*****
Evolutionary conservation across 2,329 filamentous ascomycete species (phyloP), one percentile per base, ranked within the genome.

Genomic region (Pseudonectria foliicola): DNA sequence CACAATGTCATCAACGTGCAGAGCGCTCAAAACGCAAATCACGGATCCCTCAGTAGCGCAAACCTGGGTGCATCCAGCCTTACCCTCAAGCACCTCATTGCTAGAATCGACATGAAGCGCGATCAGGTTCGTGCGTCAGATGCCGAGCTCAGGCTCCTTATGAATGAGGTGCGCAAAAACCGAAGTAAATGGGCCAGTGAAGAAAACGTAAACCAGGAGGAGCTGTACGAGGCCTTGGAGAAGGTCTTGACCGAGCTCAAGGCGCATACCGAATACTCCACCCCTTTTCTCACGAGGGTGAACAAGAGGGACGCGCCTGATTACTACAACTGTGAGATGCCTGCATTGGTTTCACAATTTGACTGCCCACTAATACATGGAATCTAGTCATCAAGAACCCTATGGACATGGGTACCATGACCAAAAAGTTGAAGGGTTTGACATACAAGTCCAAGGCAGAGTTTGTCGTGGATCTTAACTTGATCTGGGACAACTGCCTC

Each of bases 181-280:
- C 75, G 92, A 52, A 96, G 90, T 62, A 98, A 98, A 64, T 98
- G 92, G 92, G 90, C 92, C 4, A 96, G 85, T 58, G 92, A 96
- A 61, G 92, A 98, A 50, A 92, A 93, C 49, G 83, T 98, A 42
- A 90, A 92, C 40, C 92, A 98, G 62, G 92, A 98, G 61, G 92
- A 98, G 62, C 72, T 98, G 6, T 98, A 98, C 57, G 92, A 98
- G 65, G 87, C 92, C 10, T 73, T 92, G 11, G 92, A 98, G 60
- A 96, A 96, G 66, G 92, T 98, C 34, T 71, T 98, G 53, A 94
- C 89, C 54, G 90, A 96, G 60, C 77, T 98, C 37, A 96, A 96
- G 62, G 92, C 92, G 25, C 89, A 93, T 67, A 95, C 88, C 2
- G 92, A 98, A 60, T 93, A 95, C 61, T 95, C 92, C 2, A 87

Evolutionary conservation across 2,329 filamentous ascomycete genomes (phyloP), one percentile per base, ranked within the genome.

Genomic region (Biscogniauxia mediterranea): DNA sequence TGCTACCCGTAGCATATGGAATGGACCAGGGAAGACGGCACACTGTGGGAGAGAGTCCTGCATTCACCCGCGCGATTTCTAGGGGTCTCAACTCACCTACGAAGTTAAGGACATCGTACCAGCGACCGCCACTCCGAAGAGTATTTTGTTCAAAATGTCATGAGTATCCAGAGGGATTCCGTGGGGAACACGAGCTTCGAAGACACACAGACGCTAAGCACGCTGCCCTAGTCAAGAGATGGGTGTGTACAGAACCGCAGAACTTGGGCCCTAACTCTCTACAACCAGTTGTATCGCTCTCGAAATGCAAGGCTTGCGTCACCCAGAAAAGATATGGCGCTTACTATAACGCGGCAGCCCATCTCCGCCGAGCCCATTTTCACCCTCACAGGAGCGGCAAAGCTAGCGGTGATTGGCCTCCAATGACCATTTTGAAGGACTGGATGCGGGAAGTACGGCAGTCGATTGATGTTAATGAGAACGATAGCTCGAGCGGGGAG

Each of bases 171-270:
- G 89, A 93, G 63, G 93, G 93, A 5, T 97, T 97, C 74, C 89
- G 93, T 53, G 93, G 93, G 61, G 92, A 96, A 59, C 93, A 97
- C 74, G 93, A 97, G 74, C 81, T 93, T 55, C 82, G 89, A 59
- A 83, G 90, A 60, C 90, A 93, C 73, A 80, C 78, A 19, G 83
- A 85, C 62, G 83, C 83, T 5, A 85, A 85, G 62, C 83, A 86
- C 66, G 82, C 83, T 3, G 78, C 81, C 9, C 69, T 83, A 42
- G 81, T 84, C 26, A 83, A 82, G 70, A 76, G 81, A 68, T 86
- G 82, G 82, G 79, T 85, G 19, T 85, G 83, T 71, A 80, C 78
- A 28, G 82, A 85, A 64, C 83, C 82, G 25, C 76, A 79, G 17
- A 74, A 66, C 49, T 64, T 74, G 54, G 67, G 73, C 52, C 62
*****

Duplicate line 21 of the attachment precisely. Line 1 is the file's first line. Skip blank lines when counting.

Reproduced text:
- A 85, C 62, G 83, C 83, T 5, A 85, A 85, G 62, C 83, A 86